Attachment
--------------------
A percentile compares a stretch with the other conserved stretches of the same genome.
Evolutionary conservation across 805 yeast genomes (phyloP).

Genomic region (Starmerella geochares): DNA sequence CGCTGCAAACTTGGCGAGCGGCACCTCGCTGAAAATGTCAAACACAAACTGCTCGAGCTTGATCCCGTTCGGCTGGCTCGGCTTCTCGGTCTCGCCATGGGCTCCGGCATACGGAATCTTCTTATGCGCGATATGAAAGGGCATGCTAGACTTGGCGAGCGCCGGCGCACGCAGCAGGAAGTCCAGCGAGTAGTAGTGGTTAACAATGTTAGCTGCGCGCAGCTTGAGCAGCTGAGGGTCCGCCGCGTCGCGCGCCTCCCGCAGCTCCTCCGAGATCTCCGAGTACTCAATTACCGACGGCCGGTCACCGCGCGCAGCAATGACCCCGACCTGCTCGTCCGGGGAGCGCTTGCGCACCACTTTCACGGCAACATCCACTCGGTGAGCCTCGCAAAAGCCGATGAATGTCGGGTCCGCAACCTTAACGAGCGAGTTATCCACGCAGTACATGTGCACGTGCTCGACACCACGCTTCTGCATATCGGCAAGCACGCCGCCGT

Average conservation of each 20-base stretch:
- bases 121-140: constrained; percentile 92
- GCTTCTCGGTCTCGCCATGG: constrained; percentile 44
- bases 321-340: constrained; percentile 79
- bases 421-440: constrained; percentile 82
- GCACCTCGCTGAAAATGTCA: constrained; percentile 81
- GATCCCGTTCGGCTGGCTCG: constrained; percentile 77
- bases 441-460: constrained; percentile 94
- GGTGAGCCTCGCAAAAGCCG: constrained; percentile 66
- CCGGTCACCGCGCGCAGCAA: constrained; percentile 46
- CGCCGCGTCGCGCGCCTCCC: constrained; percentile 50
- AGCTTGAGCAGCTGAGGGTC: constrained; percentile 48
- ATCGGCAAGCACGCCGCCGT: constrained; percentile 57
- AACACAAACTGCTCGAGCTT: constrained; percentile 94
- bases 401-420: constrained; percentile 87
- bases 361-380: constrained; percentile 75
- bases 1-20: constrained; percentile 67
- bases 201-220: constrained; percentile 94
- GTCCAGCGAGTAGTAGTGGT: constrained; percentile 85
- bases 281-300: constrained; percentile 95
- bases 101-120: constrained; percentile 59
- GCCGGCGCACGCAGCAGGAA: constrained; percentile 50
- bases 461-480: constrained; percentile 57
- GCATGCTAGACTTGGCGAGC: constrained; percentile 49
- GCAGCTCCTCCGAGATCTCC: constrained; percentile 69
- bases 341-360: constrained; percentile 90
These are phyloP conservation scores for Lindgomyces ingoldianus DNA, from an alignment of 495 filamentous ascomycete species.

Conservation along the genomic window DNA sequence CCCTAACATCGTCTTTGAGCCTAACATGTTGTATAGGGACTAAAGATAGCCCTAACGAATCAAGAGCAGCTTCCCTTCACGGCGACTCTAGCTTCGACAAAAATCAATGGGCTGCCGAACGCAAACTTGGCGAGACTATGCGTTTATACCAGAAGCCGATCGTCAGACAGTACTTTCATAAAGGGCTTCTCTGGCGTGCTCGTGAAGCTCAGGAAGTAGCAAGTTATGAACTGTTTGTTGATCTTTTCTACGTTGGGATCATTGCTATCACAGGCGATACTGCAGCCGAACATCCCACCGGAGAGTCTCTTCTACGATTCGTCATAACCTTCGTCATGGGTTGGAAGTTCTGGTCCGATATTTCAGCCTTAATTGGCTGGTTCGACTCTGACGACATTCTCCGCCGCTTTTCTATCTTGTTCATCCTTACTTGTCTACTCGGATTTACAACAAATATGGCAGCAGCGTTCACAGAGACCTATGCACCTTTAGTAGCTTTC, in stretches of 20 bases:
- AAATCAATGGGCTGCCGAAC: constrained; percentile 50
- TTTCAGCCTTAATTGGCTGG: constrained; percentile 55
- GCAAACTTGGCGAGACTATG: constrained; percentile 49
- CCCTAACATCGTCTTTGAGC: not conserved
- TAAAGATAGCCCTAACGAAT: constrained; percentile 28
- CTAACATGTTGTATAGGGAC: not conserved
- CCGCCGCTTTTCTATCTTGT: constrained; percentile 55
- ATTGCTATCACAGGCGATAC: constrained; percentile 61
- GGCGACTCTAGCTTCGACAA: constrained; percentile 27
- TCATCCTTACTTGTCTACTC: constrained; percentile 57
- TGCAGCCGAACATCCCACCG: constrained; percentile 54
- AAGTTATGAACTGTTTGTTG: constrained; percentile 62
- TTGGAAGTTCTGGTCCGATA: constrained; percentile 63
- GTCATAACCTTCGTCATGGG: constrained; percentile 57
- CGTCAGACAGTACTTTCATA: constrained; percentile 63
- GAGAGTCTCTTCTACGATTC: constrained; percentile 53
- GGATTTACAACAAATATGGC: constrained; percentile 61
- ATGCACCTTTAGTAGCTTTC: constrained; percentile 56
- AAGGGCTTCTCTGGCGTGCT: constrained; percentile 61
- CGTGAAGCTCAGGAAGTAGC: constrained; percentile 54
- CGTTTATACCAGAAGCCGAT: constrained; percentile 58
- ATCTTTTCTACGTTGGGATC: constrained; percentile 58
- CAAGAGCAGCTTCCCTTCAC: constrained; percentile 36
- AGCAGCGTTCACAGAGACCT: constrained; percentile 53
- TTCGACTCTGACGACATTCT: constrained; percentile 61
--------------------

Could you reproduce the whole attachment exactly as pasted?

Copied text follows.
A percentile compares a stretch with the other conserved stretches of the same genome.
Evolutionary conservation across 805 yeast genomes (phyloP).

Genomic region (Starmerella geochares): DNA sequence CGCTGCAAACTTGGCGAGCGGCACCTCGCTGAAAATGTCAAACACAAACTGCTCGAGCTTGATCCCGTTCGGCTGGCTCGGCTTCTCGGTCTCGCCATGGGCTCCGGCATACGGAATCTTCTTATGCGCGATATGAAAGGGCATGCTAGACTTGGCGAGCGCCGGCGCACGCAGCAGGAAGTCCAGCGAGTAGTAGTGGTTAACAATGTTAGCTGCGCGCAGCTTGAGCAGCTGAGGGTCCGCCGCGTCGCGCGCCTCCCGCAGCTCCTCCGAGATCTCCGAGTACTCAATTACCGACGGCCGGTCACCGCGCGCAGCAATGACCCCGACCTGCTCGTCCGGGGAGCGCTTGCGCACCACTTTCACGGCAACATCCACTCGGTGAGCCTCGCAAAAGCCGATGAATGTCGGGTCCGCAACCTTAACGAGCGAGTTATCCACGCAGTACATGTGCACGTGCTCGACACCACGCTTCTGCATATCGGCAAGCACGCCGCCGT

Average conservation of each 20-base stretch:
- bases 121-140: constrained; percentile 92
- GCTTCTCGGTCTCGCCATGG: constrained; percentile 44
- bases 321-340: constrained; percentile 79
- bases 421-440: constrained; percentile 82
- GCACCTCGCTGAAAATGTCA: constrained; percentile 81
- GATCCCGTTCGGCTGGCTCG: constrained; percentile 77
- bases 441-460: constrained; percentile 94
- GGTGAGCCTCGCAAAAGCCG: constrained; percentile 66
- CCGGTCACCGCGCGCAGCAA: constrained; percentile 46
- CGCCGCGTCGCGCGCCTCCC: constrained; percentile 50
- AGCTTGAGCAGCTGAGGGTC: constrained; percentile 48
- ATCGGCAAGCACGCCGCCGT: constrained; percentile 57
- AACACAAACTGCTCGAGCTT: constrained; percentile 94
- bases 401-420: constrained; percentile 87
- bases 361-380: constrained; percentile 75
- bases 1-20: constrained; percentile 67
- bases 201-220: constrained; percentile 94
- GTCCAGCGAGTAGTAGTGGT: constrained; percentile 85
- bases 281-300: constrained; percentile 95
- bases 101-120: constrained; percentile 59
- GCCGGCGCACGCAGCAGGAA: constrained; percentile 50
- bases 461-480: constrained; percentile 57
- GCATGCTAGACTTGGCGAGC: constrained; percentile 49
- GCAGCTCCTCCGAGATCTCC: constrained; percentile 69
- bases 341-360: constrained; percentile 90
These are phyloP conservation scores for Lindgomyces ingoldianus DNA, from an alignment of 495 filamentous ascomycete species.

Conservation along the genomic window DNA sequence CCCTAACATCGTCTTTGAGCCTAACATGTTGTATAGGGACTAAAGATAGCCCTAACGAATCAAGAGCAGCTTCCCTTCACGGCGACTCTAGCTTCGACAAAAATCAATGGGCTGCCGAACGCAAACTTGGCGAGACTATGCGTTTATACCAGAAGCCGATCGTCAGACAGTACTTTCATAAAGGGCTTCTCTGGCGTGCTCGTGAAGCTCAGGAAGTAGCAAGTTATGAACTGTTTGTTGATCTTTTCTACGTTGGGATCATTGCTATCACAGGCGATACTGCAGCCGAACATCCCACCGGAGAGTCTCTTCTACGATTCGTCATAACCTTCGTCATGGGTTGGAAGTTCTGGTCCGATATTTCAGCCTTAATTGGCTGGTTCGACTCTGACGACATTCTCCGCCGCTTTTCTATCTTGTTCATCCTTACTTGTCTACTCGGATTTACAACAAATATGGCAGCAGCGTTCACAGAGACCTATGCACCTTTAGTAGCTTTC, in stretches of 20 bases:
- AAATCAATGGGCTGCCGAAC: constrained; percentile 50
- TTTCAGCCTTAATTGGCTGG: constrained; percentile 55
- GCAAACTTGGCGAGACTATG: constrained; percentile 49
- CCCTAACATCGTCTTTGAGC: not conserved
- TAAAGATAGCCCTAACGAAT: constrained; percentile 28
- CTAACATGTTGTATAGGGAC: not conserved
- CCGCCGCTTTTCTATCTTGT: constrained; percentile 55
- ATTGCTATCACAGGCGATAC: constrained; percentile 61
- GGCGACTCTAGCTTCGACAA: constrained; percentile 27
- TCATCCTTACTTGTCTACTC: constrained; percentile 57
- TGCAGCCGAACATCCCACCG: constrained; percentile 54
- AAGTTATGAACTGTTTGTTG: constrained; percentile 62
- TTGGAAGTTCTGGTCCGATA: constrained; percentile 63
- GTCATAACCTTCGTCATGGG: constrained; percentile 57
- CGTCAGACAGTACTTTCATA: constrained; percentile 63
- GAGAGTCTCTTCTACGATTC: constrained; percentile 53
- GGATTTACAACAAATATGGC: constrained; percentile 61
- ATGCACCTTTAGTAGCTTTC: constrained; percentile 56
- AAGGGCTTCTCTGGCGTGCT: constrained; percentile 61
- CGTGAAGCTCAGGAAGTAGC: constrained; percentile 54
- CGTTTATACCAGAAGCCGAT: constrained; percentile 58
- ATCTTTTCTACGTTGGGATC: constrained; percentile 58
- CAAGAGCAGCTTCCCTTCAC: constrained; percentile 36
- AGCAGCGTTCACAGAGACCT: constrained; percentile 53
- TTCGACTCTGACGACATTCT: constrained; percentile 61